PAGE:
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April 2009 Newsletter

First a reminder that we're off to Atlanta, Georgia for this
year's SCAA conference. We'll be back on the 22nd or thereabouts.
While we're away I've closed down the Equipment Order page as I
won't be around to do setup and testing, but coffee shipping will
continue as normal.

There won't be a "special" coffee this month either, and the last
scraps of the March special will be gone by midweek. Thinking
about the special coffees brings me to the subject of this
newsletter, "Exemplar" coffees, that is coffees which stand out
as role models of a particular coffee attribute.

ACIDITY is a desirable feature of most coffees. We're not talking
about a harsh, vinegary taste but the sparkling, refreshing,
fruity acidity you get from a sip of lemonade. Wine drinkers will
note the same sort of sensation in young reislings or sauvignon
blancs, mostly tasted towards the front of the mouth. High grown
Central American and Kenyan coffees are noted for their acidity,
and the coffees from the Tarrazu valley of Costa Rica show the
purest combination of coffee flavour and acid.

SWEETNESS is also highly prized. Often the acidity of a
particular coffee will also emphasize its sweetness, but
certainly less acid coffees can still have sweet, caramelly
tastes. Dry Process coffees where the coffee fruit is allowed to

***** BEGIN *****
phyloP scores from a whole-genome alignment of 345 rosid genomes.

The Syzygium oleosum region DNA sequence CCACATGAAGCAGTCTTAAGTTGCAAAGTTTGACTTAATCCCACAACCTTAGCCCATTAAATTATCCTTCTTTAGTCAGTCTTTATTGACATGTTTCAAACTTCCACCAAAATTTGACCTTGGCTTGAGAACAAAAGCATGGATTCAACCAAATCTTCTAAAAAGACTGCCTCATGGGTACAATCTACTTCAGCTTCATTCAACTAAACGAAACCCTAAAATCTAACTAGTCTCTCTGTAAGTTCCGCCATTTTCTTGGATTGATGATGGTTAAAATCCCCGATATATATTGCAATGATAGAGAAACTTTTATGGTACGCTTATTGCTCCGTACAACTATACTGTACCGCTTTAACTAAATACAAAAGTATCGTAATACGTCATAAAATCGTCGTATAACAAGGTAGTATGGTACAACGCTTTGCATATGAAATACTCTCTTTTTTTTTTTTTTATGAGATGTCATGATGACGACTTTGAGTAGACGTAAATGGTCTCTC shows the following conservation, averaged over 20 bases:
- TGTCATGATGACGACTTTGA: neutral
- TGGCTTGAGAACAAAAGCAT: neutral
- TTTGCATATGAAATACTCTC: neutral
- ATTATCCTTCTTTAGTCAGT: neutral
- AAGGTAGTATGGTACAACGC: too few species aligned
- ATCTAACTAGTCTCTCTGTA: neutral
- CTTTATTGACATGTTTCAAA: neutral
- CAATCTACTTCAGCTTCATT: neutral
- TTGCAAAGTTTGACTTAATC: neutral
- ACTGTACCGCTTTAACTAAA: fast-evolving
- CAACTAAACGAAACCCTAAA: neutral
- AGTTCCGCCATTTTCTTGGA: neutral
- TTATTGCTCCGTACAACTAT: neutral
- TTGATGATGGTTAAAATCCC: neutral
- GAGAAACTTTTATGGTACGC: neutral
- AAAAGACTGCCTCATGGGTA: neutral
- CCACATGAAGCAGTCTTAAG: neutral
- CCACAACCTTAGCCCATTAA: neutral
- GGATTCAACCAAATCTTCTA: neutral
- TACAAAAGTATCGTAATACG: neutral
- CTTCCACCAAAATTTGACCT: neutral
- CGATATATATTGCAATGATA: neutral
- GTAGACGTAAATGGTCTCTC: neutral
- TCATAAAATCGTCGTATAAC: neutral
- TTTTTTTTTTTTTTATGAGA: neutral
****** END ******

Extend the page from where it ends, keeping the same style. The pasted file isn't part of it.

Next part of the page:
dry on the bean, infusing it with sugars and fruit flavours can
combine sweetness and low acidity. Bourbon varietal coffees
(often called heirloom coffees) from the Cerrado and Mogiana
regions of southern Brazil stand out for their sweetness, making
them a desirable base coffee for espresso blends.

BODY is the difference between hot water and a rich broth. The
feel of the liquid coffee in your mouth can be thin or thick, the
"thick" sensation is created by lipids and carbohydrates
extracted from the beans. In general dry process coffees tend to
have more body than washed, wet process coffees where the skins
and fruit are fermented and washed away. The coffees with the
most body tend to be very low in acidity, and taste more earthy
than sweet. Leaving aside monsooned coffees and robustas, the
fullest bodied coffees in the world come from Indonesia, and the
best of these is the Sumatra Mandheling.

BALANCE, the combination of acidity, sweetness and body in
perfect harmony, is rare in single origin coffees. Most tend to
stand out for one thing or another, which is why so many coffees
are blends. In my experience the best balanced single origin
coffees in the world come from Colombia and New Guinea. The
quality of New Guinea coffees is largely unknown to the world
outside Australia, which is fortunate for us; we can choose the
very best.

FLAVOUR varies as much between coffees as wines, and for much the
same reasons, differences in varietals, terroir and processing.
Of course, all quality coffees must have basic coffee taste, but
the devil is in the subtle overtones. In extremely general terms,


CHOCOLATE: Ethiopian Harar or Yemen Mokha.

NUTTY: Island coffees, Kona for walnut/pecan, Cuba for peanut,
Jamaica for pecan/hazelnut.

SPICY: Sulawesi Toraja, some Indian coffees.

FRUITY: Ethiopian Yirgacheffe, Kenya.

Long-time customers will note that most of the Exemplars are
either on the regular list or pop up as specials ... funny about